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Prove Yourself Wrong

"If anything can go wrong—it will." This simple statement of Murphy's law looms large in the rocket scientist's consciousness. In the early days of the American space program, there was another saying, "Ours always blow," which meant that you could count on our rockets to explode every time.

This school of hard knocks (and violent explosions) was particularly difficult for Americans to bear because of the dramatic successes being enjoyed by the Soviet space program. Eventually, our rocket scientists learned that nearly every system had to have a backup system, that all calculations had to be checked and double checked, and that nothing could be taken for granted—except human error.

Rocket scientists are thought to be geniuses who never make mistakes, when in reality they are human beings who make spectacular mistakes. Their errors are cataclysmic, expensive, even deadly. And, at least in the American space program, these disasters were public.

Rocket scientists are intimately familiar with failure. For this reason, they have learned to deal with mistakes—to avoid them if at all possible. They have been humbled by experience and in their new-found humility have learned that they must rid themselves of error—they must find the fault within themselves. They must seek to prove themselves wrong.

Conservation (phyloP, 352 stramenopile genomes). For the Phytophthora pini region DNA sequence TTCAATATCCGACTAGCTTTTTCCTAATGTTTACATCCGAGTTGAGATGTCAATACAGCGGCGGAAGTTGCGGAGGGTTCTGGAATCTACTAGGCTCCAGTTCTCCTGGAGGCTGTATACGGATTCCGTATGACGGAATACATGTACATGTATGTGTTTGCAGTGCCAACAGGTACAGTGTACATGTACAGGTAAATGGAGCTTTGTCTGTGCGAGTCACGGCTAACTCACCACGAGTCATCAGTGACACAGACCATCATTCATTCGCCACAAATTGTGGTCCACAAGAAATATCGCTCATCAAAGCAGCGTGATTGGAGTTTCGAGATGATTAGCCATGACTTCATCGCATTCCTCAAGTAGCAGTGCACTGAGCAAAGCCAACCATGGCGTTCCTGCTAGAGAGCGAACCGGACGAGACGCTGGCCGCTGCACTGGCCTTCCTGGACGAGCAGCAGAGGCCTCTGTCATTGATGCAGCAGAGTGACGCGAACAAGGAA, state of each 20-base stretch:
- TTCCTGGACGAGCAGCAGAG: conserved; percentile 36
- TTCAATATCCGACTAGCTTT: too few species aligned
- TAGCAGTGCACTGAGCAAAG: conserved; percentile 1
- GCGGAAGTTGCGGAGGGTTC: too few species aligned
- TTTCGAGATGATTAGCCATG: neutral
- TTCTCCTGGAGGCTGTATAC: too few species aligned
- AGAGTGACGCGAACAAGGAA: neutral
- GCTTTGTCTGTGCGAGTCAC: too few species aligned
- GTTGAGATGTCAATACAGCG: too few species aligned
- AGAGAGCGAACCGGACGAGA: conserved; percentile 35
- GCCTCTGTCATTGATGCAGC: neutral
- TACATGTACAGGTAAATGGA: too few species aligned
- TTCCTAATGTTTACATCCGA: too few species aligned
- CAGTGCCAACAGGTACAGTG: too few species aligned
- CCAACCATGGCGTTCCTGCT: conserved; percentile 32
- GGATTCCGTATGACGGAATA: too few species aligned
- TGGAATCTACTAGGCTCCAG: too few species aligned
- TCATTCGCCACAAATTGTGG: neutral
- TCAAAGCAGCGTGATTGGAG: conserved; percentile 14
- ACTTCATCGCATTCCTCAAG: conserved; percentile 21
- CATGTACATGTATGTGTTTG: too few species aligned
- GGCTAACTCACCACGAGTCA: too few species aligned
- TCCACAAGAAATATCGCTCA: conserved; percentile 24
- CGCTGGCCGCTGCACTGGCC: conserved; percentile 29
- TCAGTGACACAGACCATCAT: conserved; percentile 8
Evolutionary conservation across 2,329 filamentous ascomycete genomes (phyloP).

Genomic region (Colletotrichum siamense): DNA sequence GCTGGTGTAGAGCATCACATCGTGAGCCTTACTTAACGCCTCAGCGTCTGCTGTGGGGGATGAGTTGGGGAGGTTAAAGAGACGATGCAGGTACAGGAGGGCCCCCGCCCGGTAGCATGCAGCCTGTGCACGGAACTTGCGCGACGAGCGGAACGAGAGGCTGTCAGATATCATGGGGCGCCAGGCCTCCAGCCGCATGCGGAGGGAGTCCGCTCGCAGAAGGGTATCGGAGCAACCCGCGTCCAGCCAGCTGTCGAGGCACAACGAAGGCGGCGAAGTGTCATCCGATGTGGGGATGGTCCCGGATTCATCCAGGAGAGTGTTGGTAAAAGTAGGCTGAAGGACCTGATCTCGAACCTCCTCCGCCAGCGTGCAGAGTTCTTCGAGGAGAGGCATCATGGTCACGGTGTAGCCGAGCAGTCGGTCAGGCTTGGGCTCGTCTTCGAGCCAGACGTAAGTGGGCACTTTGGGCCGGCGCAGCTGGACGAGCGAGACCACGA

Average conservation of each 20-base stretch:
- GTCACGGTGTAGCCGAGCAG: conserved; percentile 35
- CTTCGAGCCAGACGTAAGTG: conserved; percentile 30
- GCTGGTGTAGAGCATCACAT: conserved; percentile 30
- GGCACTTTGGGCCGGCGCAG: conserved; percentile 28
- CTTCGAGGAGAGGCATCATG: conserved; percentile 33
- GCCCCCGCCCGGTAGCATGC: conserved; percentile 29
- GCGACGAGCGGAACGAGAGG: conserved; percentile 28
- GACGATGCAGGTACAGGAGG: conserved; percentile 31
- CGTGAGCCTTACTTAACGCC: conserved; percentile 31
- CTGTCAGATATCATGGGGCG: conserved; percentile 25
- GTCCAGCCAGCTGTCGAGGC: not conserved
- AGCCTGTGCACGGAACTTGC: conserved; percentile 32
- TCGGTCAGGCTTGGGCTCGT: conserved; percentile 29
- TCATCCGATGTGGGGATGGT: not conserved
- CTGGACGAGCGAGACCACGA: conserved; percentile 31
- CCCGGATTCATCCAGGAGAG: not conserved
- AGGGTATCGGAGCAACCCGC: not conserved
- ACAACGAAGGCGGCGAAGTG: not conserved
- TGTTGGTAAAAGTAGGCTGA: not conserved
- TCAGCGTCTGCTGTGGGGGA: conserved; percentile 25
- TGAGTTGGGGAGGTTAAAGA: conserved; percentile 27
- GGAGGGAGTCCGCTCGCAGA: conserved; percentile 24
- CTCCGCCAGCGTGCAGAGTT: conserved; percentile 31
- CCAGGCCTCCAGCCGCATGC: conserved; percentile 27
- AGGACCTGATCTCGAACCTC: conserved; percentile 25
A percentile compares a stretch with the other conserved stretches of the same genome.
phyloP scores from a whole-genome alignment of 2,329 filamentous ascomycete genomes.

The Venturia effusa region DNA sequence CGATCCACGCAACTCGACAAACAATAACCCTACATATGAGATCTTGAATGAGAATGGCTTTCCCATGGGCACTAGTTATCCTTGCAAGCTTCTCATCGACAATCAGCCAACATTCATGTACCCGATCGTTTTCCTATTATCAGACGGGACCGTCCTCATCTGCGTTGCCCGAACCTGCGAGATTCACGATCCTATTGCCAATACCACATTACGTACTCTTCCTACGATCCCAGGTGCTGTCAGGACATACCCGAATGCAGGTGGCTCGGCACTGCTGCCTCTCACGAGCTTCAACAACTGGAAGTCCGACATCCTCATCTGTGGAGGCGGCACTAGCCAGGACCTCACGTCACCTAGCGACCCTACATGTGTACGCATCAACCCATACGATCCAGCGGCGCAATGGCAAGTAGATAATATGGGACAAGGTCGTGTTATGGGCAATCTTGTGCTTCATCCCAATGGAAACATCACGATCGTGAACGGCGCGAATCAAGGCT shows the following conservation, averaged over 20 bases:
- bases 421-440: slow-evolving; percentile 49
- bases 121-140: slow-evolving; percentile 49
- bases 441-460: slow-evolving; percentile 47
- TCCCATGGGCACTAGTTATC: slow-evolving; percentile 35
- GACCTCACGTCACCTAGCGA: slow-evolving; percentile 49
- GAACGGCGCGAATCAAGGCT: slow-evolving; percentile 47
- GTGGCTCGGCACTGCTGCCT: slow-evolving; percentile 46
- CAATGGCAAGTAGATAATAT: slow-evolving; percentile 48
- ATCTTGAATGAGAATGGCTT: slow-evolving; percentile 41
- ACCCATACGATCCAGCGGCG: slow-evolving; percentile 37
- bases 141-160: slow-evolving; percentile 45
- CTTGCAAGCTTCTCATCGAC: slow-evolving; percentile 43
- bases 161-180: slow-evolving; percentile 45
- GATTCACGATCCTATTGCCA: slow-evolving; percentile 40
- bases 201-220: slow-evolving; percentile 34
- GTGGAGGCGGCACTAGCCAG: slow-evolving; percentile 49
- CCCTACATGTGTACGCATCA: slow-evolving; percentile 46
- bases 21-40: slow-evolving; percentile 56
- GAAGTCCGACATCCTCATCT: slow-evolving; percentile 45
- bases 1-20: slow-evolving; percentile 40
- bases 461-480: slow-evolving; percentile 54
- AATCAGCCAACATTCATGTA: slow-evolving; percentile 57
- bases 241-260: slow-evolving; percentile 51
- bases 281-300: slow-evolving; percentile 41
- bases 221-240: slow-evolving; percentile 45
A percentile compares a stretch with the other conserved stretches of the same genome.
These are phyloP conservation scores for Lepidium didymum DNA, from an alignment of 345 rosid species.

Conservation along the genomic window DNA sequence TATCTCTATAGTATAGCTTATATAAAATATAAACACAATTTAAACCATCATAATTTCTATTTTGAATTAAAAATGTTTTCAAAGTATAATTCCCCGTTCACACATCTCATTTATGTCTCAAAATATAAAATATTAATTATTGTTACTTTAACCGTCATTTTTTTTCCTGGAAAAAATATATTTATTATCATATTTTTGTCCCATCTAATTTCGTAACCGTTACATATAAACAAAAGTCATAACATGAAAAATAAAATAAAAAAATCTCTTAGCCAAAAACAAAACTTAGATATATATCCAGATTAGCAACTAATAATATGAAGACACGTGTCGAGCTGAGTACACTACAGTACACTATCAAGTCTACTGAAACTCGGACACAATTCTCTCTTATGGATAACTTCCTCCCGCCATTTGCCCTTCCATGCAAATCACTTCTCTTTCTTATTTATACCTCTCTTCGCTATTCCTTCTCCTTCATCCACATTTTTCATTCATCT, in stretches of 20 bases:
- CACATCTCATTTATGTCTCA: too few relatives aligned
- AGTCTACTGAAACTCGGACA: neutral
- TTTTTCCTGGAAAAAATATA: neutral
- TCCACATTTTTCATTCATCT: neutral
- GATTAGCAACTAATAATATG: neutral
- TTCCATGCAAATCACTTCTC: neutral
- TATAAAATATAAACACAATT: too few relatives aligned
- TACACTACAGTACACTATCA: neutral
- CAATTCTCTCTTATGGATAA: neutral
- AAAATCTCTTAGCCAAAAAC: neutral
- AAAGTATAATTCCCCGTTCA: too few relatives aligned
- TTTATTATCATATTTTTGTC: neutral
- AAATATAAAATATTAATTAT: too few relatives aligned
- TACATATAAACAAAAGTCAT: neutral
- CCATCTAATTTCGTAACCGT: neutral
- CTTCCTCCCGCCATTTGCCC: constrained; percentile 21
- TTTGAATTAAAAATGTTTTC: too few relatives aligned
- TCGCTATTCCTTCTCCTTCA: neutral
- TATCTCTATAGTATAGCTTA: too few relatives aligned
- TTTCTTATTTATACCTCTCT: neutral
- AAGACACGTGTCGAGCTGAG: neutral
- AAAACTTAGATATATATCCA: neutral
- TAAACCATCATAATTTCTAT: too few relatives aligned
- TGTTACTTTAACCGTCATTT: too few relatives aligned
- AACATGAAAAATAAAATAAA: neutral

This fault-finding is nothing new. It is a basic tenet of science to propose theories that can be tested, that can be proved wrong. Carl Sagan was a strong proponent of the philosophy of Karl Popper: that no theory is scientific unless it can, in principle, be proved wrong. Scientific theories must be testable. Richard Feynman described this attitude of science as one of bending over backwards to prove itself wrong. Only after all attempts to disprove a theory have failed do we start to consider the theory a credible one.

So, if you want to think like a rocket scientist, swallow your pride and try to prove yourself wrong.

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